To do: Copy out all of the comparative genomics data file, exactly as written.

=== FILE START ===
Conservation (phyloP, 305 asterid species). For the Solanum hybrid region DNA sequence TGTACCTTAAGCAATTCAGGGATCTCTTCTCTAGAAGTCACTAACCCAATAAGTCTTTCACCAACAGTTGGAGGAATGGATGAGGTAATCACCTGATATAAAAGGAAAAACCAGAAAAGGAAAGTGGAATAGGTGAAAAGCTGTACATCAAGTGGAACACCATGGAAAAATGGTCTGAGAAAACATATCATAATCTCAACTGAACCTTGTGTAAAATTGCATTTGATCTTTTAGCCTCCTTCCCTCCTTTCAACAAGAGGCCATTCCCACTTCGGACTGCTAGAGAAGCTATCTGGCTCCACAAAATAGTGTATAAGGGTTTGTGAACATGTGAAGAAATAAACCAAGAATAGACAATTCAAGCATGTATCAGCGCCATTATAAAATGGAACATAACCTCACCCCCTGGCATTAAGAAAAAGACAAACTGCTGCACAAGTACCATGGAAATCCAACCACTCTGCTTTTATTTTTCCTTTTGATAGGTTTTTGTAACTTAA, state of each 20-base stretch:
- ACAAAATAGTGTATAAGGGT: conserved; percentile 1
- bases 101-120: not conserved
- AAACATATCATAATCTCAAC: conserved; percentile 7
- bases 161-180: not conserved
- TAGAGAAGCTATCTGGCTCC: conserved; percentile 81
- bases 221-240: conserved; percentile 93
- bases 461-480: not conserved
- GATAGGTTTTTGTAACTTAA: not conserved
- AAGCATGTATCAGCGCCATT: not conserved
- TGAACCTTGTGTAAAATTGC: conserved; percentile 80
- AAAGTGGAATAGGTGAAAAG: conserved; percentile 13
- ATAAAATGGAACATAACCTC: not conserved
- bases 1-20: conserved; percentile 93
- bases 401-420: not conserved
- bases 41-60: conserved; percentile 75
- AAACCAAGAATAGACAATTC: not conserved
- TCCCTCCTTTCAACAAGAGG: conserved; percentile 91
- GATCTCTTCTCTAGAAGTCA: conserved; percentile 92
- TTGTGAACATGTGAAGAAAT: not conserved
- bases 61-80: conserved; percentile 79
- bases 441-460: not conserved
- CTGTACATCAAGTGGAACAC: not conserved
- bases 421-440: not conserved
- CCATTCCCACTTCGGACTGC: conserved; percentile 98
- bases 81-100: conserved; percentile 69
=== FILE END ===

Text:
Conservation (phyloP, 305 asterid species). For the Solanum hybrid region DNA sequence TGTACCTTAAGCAATTCAGGGATCTCTTCTCTAGAAGTCACTAACCCAATAAGTCTTTCACCAACAGTTGGAGGAATGGATGAGGTAATCACCTGATATAAAAGGAAAAACCAGAAAAGGAAAGTGGAATAGGTGAAAAGCTGTACATCAAGTGGAACACCATGGAAAAATGGTCTGAGAAAACATATCATAATCTCAACTGAACCTTGTGTAAAATTGCATTTGATCTTTTAGCCTCCTTCCCTCCTTTCAACAAGAGGCCATTCCCACTTCGGACTGCTAGAGAAGCTATCTGGCTCCACAAAATAGTGTATAAGGGTTTGTGAACATGTGAAGAAATAAACCAAGAATAGACAATTCAAGCATGTATCAGCGCCATTATAAAATGGAACATAACCTCACCCCCTGGCATTAAGAAAAAGACAAACTGCTGCACAAGTACCATGGAAATCCAACCACTCTGCTTTTATTTTTCCTTTTGATAGGTTTTTGTAACTTAA, state of each 20-base stretch:
- ACAAAATAGTGTATAAGGGT: conserved; percentile 1
- bases 101-120: not conserved
- AAACATATCATAATCTCAAC: conserved; percentile 7
- bases 161-180: not conserved
- TAGAGAAGCTATCTGGCTCC: conserved; percentile 81
- bases 221-240: conserved; percentile 93
- bases 461-480: not conserved
- GATAGGTTTTTGTAACTTAA: not conserved
- AAGCATGTATCAGCGCCATT: not conserved
- TGAACCTTGTGTAAAATTGC: conserved; percentile 80
- AAAGTGGAATAGGTGAAAAG: conserved; percentile 13
- ATAAAATGGAACATAACCTC: not conserved
- bases 1-20: conserved; percentile 93
- bases 401-420: not conserved
- bases 41-60: conserved; percentile 75
- AAACCAAGAATAGACAATTC: not conserved
- TCCCTCCTTTCAACAAGAGG: conserved; percentile 91
- GATCTCTTCTCTAGAAGTCA: conserved; percentile 92
- TTGTGAACATGTGAAGAAAT: not conserved
- bases 61-80: conserved; percentile 79
- bases 441-460: not conserved
- CTGTACATCAAGTGGAACAC: not conserved
- bases 421-440: not conserved
- CCATTCCCACTTCGGACTGC: conserved; percentile 98
- bases 81-100: conserved; percentile 69